________________ CM . . . . Volume XIV Number 19 . . . . May 16, 2008


What I Was.

Meg Rosoff.
Toronto, ON: Doubleday Canada, 2007.
209 pp., hardcover, $21.00.
ISBN 978-0-385-66397-7.

Grades 8-12 / Ages 13-17.

Review by Pam Klassen-Dueck.

**** /4


I can be there again now, huddled in a private pocket of warmth as the fire dies and the hut cools, snug against the roar of wind and sea, wrapped in blankets permeated with Finn's smoky wood smell, and always aware of the other presence in the loft above me, mysterious and powerful as an angel. After all these years, I can barely think back to that night without succumbing to emotions both wonderful and terrible, to a feeling as deep as the sea and as wide as the night sky. It was love, of course, though I didn't know it then, and Finn was both its subject and object. He accepted love instinctively, without responsibility or conditions, like a wild thing glimpsed through trees.


It is 1960s England, and a teenaged boy has just been unceremoniously deposited by his father at a remote East Anglian boarding school. He finds St. Oswald's – with its overcooked food, lecherous teachers, and nasty peers – draining and unforgiving, until he meets Finn, a beautiful boy living in a hut by the sea. Overtaken with love for Finn and his solitary way of life, he risks everything to become a part of it. Yet nothing in Finn's life is what it seems, and devastation rains down unexpectedly on both boys.

     What I Was, written by the award-winning Meg Rosoff, is a dark and dreamy coming-of-age tale of passion and loss. The 16-year-old protagonist, Hilary, is in despair about his self-identity: how is he to become the man that his father expects of him when he is barely coping as a boy? Having been expelled from two previous schools, St. Oswald's represents the boy's third attempt to become his own person in a world that makes no sense. Then, he meets Finn, a dark, slight, and (at first glance) unschooled creature.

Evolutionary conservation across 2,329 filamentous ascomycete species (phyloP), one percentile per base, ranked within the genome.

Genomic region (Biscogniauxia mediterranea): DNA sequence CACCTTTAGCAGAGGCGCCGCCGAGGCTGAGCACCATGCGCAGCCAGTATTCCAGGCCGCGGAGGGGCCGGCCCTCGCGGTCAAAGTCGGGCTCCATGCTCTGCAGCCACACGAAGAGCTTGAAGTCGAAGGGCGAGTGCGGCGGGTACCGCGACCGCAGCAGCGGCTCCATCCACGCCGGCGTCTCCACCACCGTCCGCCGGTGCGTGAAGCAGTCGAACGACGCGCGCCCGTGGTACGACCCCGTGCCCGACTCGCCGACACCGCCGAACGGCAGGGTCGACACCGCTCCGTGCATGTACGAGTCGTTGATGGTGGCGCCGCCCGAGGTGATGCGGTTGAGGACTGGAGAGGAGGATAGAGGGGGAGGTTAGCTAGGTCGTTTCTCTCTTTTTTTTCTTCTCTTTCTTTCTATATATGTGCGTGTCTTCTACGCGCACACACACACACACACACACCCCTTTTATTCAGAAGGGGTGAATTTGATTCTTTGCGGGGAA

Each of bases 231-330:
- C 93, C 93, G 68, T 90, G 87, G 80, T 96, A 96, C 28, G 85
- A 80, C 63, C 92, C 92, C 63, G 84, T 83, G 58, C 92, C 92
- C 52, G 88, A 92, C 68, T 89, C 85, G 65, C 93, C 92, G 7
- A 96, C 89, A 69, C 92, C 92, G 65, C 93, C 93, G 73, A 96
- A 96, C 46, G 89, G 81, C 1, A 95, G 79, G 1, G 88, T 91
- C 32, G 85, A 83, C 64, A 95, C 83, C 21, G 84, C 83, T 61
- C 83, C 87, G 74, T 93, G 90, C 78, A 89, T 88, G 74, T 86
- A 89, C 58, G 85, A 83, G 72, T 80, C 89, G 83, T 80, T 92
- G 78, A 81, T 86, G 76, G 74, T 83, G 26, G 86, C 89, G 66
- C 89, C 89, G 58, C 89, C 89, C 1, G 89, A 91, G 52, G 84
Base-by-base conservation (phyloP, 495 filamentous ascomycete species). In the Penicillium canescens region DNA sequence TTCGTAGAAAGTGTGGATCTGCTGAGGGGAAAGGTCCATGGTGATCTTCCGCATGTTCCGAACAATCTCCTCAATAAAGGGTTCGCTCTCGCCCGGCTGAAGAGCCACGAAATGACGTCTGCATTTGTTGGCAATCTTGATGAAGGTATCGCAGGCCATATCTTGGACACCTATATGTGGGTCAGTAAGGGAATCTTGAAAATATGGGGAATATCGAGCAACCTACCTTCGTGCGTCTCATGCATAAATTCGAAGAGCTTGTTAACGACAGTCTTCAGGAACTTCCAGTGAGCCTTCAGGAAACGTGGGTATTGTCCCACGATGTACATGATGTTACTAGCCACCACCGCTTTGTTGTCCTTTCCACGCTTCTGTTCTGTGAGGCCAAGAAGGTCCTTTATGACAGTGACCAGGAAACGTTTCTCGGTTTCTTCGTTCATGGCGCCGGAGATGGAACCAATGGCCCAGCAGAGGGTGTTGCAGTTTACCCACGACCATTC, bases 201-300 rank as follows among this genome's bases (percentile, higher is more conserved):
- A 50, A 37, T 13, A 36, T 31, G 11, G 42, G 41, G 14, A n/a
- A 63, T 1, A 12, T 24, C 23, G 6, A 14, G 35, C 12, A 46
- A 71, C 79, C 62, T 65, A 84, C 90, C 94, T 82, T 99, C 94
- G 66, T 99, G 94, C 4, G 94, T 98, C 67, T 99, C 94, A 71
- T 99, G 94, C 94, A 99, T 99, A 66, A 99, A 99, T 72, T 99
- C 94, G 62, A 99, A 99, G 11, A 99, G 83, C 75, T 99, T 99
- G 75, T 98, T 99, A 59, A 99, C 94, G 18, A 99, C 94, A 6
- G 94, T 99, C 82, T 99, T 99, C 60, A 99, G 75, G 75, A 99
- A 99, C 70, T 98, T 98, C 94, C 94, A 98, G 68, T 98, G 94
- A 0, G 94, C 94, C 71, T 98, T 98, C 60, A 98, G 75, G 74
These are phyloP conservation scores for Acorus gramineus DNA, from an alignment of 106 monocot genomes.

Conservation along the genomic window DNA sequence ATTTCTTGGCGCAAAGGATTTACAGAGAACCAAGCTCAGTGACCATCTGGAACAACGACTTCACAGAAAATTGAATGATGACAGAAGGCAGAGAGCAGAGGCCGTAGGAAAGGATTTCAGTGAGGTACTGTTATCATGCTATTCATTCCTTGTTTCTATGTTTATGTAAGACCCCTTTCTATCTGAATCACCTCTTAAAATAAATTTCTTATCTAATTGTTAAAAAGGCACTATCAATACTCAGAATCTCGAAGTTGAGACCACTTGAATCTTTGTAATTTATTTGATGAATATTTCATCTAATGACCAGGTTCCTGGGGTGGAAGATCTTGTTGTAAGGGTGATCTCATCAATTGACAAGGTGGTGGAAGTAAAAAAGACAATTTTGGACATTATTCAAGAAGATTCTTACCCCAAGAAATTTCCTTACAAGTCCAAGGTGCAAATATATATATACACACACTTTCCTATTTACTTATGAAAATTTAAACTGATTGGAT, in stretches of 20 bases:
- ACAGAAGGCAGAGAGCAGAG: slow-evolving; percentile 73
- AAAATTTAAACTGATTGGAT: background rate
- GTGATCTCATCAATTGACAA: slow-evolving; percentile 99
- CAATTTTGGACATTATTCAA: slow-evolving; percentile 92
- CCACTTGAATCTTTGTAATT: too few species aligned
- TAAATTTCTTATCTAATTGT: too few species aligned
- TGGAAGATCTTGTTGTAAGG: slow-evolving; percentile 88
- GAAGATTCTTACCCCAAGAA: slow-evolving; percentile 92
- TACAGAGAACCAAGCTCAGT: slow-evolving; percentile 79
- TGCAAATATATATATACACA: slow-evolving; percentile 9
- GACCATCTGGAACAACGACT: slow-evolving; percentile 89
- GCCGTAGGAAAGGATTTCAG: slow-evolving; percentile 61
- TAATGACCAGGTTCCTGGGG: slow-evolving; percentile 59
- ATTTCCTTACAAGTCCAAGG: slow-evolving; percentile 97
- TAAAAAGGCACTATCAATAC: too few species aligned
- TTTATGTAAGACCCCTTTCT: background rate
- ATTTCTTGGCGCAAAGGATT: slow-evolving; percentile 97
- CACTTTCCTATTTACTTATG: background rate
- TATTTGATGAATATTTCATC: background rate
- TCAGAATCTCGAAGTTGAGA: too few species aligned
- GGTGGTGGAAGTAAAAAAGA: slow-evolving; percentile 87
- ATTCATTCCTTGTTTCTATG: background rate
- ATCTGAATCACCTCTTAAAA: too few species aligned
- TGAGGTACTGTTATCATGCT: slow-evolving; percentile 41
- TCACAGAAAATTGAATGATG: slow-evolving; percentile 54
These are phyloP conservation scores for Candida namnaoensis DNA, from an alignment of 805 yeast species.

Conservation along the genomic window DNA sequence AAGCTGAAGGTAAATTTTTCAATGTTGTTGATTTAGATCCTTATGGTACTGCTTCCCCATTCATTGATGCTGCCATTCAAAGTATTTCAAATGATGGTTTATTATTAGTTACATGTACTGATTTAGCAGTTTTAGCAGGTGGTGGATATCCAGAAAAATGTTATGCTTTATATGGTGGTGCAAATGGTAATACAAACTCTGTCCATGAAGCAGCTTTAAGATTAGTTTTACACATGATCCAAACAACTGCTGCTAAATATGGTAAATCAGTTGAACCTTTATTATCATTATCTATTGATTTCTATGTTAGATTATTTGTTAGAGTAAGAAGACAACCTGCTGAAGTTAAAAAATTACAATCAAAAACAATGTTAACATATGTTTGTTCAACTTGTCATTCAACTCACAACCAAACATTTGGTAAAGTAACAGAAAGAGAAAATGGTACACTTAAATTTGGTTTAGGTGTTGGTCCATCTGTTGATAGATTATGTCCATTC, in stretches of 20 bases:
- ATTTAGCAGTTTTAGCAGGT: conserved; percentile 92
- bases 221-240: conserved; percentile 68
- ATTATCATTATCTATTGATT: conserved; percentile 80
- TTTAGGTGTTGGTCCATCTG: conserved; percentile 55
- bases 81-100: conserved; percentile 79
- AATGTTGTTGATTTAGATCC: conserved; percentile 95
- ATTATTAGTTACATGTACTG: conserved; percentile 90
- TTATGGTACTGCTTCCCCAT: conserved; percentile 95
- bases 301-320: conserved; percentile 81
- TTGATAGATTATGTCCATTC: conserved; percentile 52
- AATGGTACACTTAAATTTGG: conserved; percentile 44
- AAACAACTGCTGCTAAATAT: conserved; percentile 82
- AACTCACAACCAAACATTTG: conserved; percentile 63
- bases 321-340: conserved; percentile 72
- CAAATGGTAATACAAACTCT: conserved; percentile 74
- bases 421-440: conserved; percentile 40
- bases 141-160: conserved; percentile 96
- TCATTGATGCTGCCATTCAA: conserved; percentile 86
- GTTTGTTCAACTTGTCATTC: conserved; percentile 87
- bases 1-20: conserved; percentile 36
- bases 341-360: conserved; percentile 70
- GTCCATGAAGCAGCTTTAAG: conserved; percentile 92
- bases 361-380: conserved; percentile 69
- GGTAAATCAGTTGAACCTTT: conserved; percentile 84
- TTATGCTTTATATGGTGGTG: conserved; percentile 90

The prep-school boy's developing relationship with the self-sufficient Finn is hazy and intense. The two share an unusual bond as the protagonist worships Finn, who accepts these feelings, although he allows nothing to pierce his mystery. Hilary despairs at how to make Finn love him, as he desires nothing more than to be him. Although Finn remains distant and quiet, Hilary becomes aware of the value and richness of the silence between them. He begins to grow into himself, although this evolution is also ambiguous because he can't stop his desire to live as Finn.

     Informing the relationship between Hilary and his beloved is the novel's commentary about history as something that people take with them wherever they go. Hilary's understanding of history, at first, is limited to the tales of blood and gore that he has heard in school, and he imagines Finn as a romantic figure from the Dark Ages. In contrast, Finn attempts to show the boy that history contains varied and conflicting stories about people and their lives. This is a fascinating commentary to read in a young adult novel, in comparison to the myth perpetuated by so many schools that history is a fixed entity about kings and wars.

     With its surprising themes and rich characterization, What I Was is a book to be savoured by a crossover audience of adolescents and adults.

Highly Recommended.

Pam Klassen-Dueck is a graduate student in the M.Ed. program at Brock University in St. Catharines, ON.

To comment on this title or this review, send mail to cm@umanitoba.ca.

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